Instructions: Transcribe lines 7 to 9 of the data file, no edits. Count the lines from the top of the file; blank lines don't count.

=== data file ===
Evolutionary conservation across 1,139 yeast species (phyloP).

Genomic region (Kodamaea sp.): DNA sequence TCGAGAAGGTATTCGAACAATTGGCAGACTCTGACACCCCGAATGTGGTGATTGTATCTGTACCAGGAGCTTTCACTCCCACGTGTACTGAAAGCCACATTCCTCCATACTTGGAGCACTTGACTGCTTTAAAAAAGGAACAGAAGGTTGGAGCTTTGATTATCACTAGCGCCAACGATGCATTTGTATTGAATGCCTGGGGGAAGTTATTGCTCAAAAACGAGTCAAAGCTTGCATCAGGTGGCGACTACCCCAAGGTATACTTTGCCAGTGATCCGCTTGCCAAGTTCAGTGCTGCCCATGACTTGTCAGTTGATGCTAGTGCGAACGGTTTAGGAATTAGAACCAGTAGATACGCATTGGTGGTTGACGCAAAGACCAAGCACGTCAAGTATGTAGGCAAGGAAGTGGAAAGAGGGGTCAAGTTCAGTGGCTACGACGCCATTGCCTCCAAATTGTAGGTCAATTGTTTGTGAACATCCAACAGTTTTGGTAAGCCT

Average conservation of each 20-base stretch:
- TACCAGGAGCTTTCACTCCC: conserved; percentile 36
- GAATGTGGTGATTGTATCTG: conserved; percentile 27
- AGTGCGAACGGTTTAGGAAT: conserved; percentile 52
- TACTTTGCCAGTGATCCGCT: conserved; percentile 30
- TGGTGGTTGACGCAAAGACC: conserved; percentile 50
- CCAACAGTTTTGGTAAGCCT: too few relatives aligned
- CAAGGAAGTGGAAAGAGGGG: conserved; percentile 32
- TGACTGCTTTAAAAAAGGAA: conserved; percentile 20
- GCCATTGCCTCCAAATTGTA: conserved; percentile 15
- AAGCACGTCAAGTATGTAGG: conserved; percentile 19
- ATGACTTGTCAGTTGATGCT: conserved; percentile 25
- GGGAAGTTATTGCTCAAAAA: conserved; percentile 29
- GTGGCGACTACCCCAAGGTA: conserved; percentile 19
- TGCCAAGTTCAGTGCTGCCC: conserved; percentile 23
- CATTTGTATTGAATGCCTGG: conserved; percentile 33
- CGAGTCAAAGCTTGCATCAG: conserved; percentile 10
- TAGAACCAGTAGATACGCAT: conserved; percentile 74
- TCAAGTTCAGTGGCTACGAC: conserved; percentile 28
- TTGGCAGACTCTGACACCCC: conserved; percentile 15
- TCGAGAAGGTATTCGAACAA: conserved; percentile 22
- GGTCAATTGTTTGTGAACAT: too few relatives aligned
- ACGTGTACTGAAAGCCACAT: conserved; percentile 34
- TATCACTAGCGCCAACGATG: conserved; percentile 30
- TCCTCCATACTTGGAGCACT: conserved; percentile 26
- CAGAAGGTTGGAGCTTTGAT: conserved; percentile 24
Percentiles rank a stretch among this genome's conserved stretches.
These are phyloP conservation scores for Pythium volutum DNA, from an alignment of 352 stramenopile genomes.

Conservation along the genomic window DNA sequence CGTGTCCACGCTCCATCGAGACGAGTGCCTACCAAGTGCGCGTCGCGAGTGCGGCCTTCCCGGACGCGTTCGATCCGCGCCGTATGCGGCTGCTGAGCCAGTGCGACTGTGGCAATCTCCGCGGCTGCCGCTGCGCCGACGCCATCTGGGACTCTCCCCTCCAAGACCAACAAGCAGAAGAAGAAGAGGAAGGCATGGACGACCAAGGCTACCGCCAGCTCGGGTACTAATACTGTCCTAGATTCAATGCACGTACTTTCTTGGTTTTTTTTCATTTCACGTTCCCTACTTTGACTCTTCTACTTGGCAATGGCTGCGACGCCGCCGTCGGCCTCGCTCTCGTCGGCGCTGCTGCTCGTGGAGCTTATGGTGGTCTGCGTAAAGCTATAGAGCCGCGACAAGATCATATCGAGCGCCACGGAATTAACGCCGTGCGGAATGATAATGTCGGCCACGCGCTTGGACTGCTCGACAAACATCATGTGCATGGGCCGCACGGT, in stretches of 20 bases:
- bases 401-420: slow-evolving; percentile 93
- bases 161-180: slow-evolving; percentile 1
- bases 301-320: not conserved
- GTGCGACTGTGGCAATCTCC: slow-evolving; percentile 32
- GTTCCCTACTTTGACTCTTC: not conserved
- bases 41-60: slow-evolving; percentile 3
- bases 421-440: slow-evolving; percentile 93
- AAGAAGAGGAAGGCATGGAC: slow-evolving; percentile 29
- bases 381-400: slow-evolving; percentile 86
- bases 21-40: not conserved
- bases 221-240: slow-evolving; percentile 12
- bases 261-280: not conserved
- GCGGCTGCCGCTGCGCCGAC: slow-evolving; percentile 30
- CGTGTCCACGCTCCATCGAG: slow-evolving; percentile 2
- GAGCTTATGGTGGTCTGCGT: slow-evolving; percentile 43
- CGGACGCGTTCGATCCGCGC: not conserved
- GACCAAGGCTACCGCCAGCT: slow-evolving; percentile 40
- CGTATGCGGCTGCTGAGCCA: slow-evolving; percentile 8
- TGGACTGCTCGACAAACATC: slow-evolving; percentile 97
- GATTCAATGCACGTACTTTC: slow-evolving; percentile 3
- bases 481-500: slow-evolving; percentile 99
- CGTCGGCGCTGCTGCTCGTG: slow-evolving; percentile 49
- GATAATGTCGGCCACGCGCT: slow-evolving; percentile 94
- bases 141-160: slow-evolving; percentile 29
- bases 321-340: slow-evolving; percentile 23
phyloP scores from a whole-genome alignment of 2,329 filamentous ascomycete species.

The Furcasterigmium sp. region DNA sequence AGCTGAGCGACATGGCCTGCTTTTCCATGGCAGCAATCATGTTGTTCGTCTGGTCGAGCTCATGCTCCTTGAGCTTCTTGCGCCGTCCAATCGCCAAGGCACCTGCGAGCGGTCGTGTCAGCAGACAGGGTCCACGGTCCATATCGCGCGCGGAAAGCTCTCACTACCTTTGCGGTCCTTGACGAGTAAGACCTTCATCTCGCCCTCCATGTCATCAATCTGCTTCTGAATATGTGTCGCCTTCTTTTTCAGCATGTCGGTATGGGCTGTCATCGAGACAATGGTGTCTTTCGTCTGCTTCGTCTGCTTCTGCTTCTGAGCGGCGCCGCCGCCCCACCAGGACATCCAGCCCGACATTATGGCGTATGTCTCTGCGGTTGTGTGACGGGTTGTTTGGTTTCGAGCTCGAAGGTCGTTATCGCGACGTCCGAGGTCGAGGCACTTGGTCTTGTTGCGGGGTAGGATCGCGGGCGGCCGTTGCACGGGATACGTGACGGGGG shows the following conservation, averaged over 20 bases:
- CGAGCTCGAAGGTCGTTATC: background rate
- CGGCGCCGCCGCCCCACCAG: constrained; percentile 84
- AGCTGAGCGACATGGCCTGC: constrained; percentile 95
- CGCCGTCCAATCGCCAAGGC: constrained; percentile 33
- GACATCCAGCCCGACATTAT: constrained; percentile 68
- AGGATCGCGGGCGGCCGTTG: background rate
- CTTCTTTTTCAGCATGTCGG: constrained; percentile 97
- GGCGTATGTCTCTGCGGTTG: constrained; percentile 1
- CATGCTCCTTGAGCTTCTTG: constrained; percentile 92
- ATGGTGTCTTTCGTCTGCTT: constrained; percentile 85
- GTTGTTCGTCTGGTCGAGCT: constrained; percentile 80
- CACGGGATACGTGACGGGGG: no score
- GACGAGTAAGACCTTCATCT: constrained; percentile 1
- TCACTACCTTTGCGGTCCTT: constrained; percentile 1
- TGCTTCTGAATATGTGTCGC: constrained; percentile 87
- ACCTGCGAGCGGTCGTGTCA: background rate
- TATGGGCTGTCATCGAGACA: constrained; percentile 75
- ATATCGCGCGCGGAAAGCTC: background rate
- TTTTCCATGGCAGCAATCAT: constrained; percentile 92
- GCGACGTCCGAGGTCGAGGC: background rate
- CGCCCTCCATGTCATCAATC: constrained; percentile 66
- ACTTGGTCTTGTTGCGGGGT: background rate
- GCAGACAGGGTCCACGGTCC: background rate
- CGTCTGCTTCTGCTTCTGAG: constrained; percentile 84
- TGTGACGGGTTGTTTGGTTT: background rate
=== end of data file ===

- TACTTTGCCAGTGATCCGCT: conserved; percentile 30
- TGGTGGTTGACGCAAAGACC: conserved; percentile 50
- CCAACAGTTTTGGTAAGCCT: too few relatives aligned